THE CHAIR:

Senator Frantz.

SENATOR FRANTZ (36TH):

Sure, thank you, Madam President. Through you. I think the answer there is that just -- just if the Bill were to pass I think that alone obviates the need for a Consent Decree, you know, or letter of some sort because the condition is you have to fix that problem to 100 percent of their -- to 100 percent satisfaction of DEEP, otherwise the penalty goes right back into place after six months.

THE CHAIR:

Senator Kennedy.

SENATOR KENNEDY (12TH):

I thank my good colleague for that answer because there are -- been a number of attempts in the General Assembly over the last couple of years to in fact alter the way that DEEP and other agencies use the Consent Decree process, the Consent Order process, and I think if we're about to embark in a new regulatory scheme to enter into what is essentially a relief of a fine to fix the environmental problem I think that we're gonna need to use the Consent Decree process and so I -- I really don't want to see that Consent Decree process watered down anymore.

So I just -- a couple more questions. In terms of the -- the views of many of the environmental organizations in our state, through you, Madam President, why is it that you think that so many environmental organizations are -- are upset by not just this Bill, there's a couple lookalike Bills that are circulating in the General Assembly about the idea of, in essence, rewarding polluters who -- who violate the law? Why -- why do you think that's the case?

THE CHAIR:

Senator Frantz.

SENATOR FRANTZ (36TH):

I think it's -- through you, Madam President. Through you, I think it's wonderful that there are that many groups and I belong to many of them. I know you probably belong to all of 'em, but -- and thank God for them because they're wonderful stewards of the environment and I think there might be a little bit of a misunderstanding with many of those different groups and individuals in that we crafted this Bill so that there's -- there's a way out so if there is damage to the environment, if there is gross misconduct, that -- that DEEP can in fact impose those civil penalties without any obstruction.

THE CHAIR:

Senator Kennedy.

SENATOR KENNEDY (12TH):

No, and I must say I do appreciate, through you, Madam President, your willingness and the proponent's willingness to -- to make those changes that will address the willful or grossly negligent violations and other -- and other accommodations, so to speak, from people who are concerned about this change in policy.

I -- I am concerned about -- on line 6 of the Bill, that the Commissioner of Energy and Environmental Protection shall suspend any civil penalty. You may note that there's a -- a lookalike Bill that was passed in the House very recently, House Bill No. 7063, that -- that did pass the House. That was a may instead of a shall so this -- this piece of legislation that you're proposing is -- is -- is significantly different because of that obviously one minor word change and I would probably support this Bill if it were more permissive instead of directive.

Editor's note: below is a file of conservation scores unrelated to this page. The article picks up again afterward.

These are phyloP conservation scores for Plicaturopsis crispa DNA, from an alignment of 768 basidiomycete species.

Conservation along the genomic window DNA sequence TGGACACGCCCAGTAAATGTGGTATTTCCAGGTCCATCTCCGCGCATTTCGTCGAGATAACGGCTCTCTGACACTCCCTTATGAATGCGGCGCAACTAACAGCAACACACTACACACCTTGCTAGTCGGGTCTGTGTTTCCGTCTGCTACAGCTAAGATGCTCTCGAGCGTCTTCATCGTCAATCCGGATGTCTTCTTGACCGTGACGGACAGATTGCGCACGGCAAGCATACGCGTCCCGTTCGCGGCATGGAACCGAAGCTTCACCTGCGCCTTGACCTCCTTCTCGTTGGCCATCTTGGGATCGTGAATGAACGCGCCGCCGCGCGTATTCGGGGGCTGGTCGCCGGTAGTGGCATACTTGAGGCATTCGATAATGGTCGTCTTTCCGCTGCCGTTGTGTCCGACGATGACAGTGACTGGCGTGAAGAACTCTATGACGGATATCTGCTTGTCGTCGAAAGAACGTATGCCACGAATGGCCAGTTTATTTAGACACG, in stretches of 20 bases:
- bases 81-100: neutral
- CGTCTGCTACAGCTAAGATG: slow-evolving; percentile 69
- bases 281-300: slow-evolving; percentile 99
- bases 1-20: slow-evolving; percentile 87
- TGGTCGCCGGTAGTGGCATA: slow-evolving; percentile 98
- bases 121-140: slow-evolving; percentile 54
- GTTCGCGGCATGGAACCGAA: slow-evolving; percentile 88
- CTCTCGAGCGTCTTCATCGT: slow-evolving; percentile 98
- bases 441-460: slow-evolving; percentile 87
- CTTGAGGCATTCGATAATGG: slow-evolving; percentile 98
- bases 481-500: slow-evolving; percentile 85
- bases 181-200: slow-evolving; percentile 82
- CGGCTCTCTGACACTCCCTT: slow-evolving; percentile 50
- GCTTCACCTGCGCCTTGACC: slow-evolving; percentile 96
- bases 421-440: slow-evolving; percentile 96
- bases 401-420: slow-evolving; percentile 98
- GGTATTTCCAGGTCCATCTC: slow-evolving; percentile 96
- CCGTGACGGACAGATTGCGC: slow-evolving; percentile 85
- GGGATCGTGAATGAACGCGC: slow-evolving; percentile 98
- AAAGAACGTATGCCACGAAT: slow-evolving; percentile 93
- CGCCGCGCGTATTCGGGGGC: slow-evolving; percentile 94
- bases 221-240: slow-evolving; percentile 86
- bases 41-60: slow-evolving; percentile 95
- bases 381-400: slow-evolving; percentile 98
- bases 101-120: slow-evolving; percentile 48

I just have a couple of -- I'm wondering if my good colleague is aware of the -- this document, the civil penalty policy of the State of Connecticut Department of Environmental Protection?

THE CHAIR:

Senator Frantz.

SENATOR FRANTZ (36TH):

Through you, Madam President. No.

THE CHAIR:

Senator Kennedy.

SENATOR KENNEDY (12TH):

Well it's a very interesting read. I recommend it to all my colleagues here and it's -- it basically outlines -- it's about a 25-page document. It's about 20-year-old document that really sets forth the civil penalty policies for the Department of Energy and Environmental Protection, and I'll just read a couple of sentences in the introduction. They say, Penalties are extremely important to the success of the Department's programs. The goal of any Department enforcement action is to bring the violator into compliance with these requirements and to assure that they will stay in compliance. Penalties are critical to this goal since without penalties the only risk a violator takes is that if he gets caught he will have to do what the law already requires him to do.

In the meantime, he has saved money, time, effort by not complying, and has gained a competitive advantage over others who have incurred the costs necessary to comply with the law. The penalty estimates the incentive to violate by recouping any money to the violator -- the violator saves by noncompliance and so in essence their -- their civil penalty policy is -- really tries to make noncompliance more costly that compliance. That is the fundamental principle of the civil penalty policies.

I'm not gonna go over and over and over. I think I've sort of made my point here. But they -- they -- currently DEEP, you know, takes into consideration the -- all sorts of factors when they weigh a decision whether or not to offer, you know, these kinds of relief to the potent -- to the potential violators, to the violators. How long has the violation occurred, for example. How large is the violation? How bad is the violation from a public health perspective? How toxic the violation?

They get into examples of you can spill a certain number of gallons of -- of pollution but if -- if it comes out one pipe versus perhaps out of five different pipes shouldn't the agency be able to make a -- distinguish -- differentiation between perhaps something that is a widespread problem in the business and what may -- may just be one -- stray kind of violation.